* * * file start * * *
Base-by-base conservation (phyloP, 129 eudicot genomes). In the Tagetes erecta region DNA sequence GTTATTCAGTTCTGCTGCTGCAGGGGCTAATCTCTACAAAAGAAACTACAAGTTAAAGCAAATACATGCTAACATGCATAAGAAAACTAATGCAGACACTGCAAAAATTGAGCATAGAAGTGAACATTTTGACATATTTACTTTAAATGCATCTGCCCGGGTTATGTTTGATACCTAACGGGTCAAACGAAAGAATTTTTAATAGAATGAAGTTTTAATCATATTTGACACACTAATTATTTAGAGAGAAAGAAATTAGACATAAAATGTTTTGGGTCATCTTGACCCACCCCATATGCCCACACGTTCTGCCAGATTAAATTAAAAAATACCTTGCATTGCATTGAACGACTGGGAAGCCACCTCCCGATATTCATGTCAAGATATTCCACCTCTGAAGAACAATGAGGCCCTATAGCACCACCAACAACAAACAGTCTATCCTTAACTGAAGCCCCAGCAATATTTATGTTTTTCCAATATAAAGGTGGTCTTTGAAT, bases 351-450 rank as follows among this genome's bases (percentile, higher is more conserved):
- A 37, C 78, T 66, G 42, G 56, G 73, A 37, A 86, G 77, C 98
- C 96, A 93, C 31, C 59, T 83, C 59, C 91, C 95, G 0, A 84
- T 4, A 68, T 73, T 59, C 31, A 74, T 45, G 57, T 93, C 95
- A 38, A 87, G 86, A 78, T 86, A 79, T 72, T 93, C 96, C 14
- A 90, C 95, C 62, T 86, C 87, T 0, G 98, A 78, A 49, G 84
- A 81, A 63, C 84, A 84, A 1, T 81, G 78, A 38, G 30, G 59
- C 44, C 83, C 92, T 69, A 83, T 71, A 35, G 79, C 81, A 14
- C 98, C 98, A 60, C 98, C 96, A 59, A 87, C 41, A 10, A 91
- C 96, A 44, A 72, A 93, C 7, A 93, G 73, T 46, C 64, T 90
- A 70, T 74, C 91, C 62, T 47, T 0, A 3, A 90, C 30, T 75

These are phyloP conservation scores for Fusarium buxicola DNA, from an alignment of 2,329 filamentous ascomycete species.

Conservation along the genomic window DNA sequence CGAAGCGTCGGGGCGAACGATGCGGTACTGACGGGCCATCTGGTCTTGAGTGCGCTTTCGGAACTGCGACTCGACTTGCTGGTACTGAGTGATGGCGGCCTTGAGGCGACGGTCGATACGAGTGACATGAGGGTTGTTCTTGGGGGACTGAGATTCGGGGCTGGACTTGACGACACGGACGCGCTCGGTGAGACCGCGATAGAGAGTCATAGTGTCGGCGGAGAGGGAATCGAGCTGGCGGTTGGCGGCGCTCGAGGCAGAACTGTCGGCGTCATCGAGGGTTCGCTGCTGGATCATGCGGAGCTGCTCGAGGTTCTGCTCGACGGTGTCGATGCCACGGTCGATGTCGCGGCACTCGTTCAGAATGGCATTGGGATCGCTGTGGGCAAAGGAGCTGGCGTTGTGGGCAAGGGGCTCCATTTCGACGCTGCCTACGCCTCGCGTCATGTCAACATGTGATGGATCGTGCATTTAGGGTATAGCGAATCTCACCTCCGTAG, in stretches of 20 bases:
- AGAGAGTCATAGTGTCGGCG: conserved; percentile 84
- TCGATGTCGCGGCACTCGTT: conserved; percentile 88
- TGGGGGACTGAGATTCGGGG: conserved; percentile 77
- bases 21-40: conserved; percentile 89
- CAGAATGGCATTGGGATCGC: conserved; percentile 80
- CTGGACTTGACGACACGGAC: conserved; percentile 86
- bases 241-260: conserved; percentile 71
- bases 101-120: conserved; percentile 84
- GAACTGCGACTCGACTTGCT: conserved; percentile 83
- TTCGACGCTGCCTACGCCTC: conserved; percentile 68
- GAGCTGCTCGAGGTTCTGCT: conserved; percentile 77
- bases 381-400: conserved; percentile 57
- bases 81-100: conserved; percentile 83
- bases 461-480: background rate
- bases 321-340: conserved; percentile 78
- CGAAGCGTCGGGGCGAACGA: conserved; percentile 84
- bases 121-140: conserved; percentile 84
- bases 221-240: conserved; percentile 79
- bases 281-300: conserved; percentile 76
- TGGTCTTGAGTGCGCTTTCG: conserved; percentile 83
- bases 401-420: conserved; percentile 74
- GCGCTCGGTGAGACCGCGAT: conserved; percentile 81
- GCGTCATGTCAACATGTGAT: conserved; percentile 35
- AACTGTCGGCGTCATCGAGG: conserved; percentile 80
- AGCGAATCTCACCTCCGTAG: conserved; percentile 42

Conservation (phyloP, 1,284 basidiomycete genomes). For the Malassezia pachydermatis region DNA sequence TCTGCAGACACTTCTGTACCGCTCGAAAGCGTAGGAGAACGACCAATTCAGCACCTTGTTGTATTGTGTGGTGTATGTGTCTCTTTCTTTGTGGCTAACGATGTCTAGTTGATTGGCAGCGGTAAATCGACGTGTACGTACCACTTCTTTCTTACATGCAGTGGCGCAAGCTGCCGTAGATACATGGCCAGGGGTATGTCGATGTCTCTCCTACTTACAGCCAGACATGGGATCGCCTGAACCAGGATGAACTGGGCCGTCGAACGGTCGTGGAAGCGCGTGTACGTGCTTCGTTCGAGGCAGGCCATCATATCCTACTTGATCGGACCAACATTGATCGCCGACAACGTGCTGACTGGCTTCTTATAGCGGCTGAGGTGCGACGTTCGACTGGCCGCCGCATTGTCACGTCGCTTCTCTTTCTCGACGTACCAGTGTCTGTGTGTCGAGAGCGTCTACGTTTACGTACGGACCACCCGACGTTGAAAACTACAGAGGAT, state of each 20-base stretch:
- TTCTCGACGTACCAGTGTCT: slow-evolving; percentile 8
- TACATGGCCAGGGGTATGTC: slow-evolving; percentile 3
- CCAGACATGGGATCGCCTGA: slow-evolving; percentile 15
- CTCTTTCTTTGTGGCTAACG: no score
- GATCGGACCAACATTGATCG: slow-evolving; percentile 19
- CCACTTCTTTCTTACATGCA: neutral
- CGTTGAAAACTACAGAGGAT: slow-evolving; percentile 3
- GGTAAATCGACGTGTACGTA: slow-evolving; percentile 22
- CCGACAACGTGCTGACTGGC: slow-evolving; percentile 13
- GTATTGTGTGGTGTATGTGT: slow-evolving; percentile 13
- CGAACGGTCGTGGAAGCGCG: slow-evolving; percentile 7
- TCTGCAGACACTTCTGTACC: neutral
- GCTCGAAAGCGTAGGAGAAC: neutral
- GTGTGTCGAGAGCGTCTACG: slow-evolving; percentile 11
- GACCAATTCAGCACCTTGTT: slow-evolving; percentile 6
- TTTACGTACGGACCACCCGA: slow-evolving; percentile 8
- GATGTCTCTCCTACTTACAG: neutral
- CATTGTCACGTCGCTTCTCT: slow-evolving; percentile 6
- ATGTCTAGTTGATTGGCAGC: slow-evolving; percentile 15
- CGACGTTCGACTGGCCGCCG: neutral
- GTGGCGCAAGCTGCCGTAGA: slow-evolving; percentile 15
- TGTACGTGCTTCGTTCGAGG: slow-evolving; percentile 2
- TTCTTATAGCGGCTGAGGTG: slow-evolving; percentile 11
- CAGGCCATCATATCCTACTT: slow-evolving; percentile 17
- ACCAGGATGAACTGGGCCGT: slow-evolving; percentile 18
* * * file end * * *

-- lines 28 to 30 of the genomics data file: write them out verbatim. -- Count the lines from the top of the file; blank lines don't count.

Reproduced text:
- bases 321-340: conserved; percentile 78
- CGAAGCGTCGGGGCGAACGA: conserved; percentile 84
- bases 121-140: conserved; percentile 84